Ø  Your head will be subjected to a variety of acids, gases, solvents, oils, and industrial gases. You must pass with no deformities or obvious colour change.

Ø  To determine fire resistance, your head will be subjected to a propane torch for five minutes. If it is only slowly burning, you will achieve only a class A or B rating. If, on completion, there are any holes in your head, you will be restricted to a B rating.

Ø  For the final test, you must sustain 2,200 volts AC, 50 Hz, for three minutes with leakage current not exceeding 9 milliamps. Breakdown threshold has been established at 300,000 volts.

Charlie Says 4 months ago   Reply
Hard hats are to protect a vulnerable part of your body (the head) from impact, and not just from falling objects. If the operative had impacted with the hard hat sufficiently to cause neck injuries just imagine how much more severe the injuries would be if it was the top of the skull instead. In a perfect world, people would wear a hard hat when anything is above your shoulder height respective to what level you are currently working on - can people be trusted to manage this themselves??
Bill Sowerbutts 4 months ago   Reply

I didnt want to try to deflate Frank's analysis of the scenario....but Charlie you have a very valid point. I've had roof cladders not wearing hard hats and they need to when accepting and depositing loads. Many of the inicidents Ive witnessed over my career have been glancing blows, rather than falling materials. The fork truck landinga load juat wavers slightly on rough ground when landing his load, por maybe as sheets ar eremoved, the forks adjust slightly to cope witht he different weight.  Or maybe someone on the roof simply doesn't expect the driver to move the load slightly to land it? 

Now all these may result in a glancing blow or a spill of materials at a low level, and the hard hat my be the difference between opening the head like a boiled egg or a minor injury.  People simply don't seem to realise that a sideways swing of the forks - especially loaded forks - maybe a couple of inches, could really do some serious damage  so (having investigated an incident where a hard hat save a man's life when some concrete reinforcing was unloaded and fell all of 18 inches onto the peak of his hat) do not underestimate the value of head portection at such times - whether up or down! - Bill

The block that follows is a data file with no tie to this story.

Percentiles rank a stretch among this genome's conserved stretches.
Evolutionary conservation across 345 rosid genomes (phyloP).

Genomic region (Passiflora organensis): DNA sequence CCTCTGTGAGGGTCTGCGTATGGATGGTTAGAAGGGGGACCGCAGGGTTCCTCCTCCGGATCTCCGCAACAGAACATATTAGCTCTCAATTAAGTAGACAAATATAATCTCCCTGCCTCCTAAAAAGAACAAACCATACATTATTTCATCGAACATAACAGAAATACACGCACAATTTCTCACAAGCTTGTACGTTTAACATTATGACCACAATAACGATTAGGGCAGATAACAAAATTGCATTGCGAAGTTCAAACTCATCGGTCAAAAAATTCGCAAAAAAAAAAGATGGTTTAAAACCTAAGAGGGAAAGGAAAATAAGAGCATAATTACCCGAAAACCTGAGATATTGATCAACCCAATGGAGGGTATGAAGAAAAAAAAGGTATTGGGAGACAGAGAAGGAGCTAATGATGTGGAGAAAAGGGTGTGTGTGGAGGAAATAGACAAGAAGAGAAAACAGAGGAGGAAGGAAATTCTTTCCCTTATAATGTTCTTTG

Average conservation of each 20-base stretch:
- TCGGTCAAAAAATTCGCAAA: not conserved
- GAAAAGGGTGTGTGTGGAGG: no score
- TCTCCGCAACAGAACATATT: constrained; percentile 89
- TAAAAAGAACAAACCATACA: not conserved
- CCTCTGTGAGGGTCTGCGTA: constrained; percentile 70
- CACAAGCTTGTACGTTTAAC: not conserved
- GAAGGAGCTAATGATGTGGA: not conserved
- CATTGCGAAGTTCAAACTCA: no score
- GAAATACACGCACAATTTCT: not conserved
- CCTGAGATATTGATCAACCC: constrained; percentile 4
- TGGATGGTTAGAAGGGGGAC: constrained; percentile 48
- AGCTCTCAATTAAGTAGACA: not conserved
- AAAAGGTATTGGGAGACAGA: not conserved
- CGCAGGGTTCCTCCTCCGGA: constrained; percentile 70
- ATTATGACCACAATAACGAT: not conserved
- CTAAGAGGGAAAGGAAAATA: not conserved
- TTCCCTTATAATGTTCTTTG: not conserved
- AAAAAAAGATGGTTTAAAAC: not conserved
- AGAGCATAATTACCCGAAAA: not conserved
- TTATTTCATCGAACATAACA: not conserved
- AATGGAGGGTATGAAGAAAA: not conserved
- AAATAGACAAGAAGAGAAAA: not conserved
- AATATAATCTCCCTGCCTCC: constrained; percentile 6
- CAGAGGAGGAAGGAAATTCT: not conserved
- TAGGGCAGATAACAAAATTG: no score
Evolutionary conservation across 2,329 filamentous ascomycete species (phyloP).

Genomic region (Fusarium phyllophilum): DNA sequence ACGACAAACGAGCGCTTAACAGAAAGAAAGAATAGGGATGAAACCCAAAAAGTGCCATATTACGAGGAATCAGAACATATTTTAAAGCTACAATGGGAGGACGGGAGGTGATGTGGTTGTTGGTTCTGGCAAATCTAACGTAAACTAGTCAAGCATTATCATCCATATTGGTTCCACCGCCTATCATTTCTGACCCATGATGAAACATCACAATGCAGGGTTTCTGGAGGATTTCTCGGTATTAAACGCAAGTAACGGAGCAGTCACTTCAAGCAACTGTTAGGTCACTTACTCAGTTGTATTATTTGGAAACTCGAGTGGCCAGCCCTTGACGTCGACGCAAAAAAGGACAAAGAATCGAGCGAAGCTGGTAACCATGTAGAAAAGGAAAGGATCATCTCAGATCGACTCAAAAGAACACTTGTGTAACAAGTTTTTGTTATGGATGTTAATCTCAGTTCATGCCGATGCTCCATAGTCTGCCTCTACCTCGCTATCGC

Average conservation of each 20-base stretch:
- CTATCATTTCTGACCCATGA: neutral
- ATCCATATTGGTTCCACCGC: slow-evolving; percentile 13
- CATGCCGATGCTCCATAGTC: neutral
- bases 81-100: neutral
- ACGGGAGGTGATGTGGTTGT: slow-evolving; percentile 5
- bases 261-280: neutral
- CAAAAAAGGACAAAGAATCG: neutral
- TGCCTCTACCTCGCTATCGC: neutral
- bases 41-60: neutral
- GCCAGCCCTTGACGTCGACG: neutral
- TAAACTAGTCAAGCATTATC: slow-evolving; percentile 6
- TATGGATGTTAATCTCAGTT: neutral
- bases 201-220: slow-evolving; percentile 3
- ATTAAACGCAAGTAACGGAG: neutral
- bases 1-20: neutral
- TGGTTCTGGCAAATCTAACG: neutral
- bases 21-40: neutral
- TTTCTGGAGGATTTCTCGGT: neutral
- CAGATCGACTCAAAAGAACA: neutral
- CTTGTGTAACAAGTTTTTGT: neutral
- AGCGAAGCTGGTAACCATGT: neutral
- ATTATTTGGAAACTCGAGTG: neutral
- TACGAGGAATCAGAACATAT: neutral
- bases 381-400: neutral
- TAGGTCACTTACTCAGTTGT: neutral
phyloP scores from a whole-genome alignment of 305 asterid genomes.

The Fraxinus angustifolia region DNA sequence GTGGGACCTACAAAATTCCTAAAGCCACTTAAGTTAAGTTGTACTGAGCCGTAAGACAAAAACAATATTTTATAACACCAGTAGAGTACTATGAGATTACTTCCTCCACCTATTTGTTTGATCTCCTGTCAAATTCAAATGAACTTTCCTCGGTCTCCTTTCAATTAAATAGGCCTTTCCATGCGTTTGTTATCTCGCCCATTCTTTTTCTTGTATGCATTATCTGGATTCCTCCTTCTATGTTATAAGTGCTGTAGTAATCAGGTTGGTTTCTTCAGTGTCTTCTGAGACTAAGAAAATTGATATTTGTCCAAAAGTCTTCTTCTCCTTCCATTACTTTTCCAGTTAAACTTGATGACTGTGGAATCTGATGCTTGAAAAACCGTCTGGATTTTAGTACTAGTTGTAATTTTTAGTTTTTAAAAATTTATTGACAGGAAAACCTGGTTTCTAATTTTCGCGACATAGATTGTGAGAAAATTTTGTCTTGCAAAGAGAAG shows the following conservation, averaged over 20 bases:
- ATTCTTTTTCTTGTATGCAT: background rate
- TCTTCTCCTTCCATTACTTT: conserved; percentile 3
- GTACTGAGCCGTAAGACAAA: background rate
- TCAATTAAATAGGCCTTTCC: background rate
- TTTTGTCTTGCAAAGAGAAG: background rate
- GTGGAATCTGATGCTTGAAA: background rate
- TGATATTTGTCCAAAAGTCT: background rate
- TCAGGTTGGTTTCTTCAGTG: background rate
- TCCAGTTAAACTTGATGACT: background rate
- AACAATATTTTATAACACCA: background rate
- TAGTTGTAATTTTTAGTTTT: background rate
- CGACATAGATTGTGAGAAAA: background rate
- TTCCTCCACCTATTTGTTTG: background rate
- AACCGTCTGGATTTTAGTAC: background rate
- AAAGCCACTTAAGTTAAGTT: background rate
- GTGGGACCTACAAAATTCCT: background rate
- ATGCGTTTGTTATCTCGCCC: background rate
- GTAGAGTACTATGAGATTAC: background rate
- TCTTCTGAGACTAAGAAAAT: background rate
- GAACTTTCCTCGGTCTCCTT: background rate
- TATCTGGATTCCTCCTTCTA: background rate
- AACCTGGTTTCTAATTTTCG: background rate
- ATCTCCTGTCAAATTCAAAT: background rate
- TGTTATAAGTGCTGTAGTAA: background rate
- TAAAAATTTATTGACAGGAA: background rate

peter gotch 3 months ago   Reply

Bill - standard hard hats are NOT designed to offer lateral protection.

There's a relatively recent BS EN standard for helmets that DO offer lateral protection, but not many products on the market that meet this BS EN and at a much elevated price beyond that of a standard hard hat.

Going to the bottom of the hierarchy of control measures is NOT the solution for risks such as glancing blows from scaffold tubes. Just as likely to hit you below the helmet as the side of the helmet. Either way, likely to exacerbate other risks, e.g. making it more likely for you to fall from a ladder.

mickfinney 4 months ago   Reply


It's the ridiculous over the top blanket rules like this that make health and safety such a joke for so many of us.

Incidently my wife questioned some of these policies on one of her may HSE courses and was told by the HSE instructor running the course that in his opinion it did far more harm than good.

thank god I've managed to avoid the need to work on these sites for the last five years and avoid the little Hitlers that are unwilling to discuss the reasons for these rules, probably because they cant sensibly defend them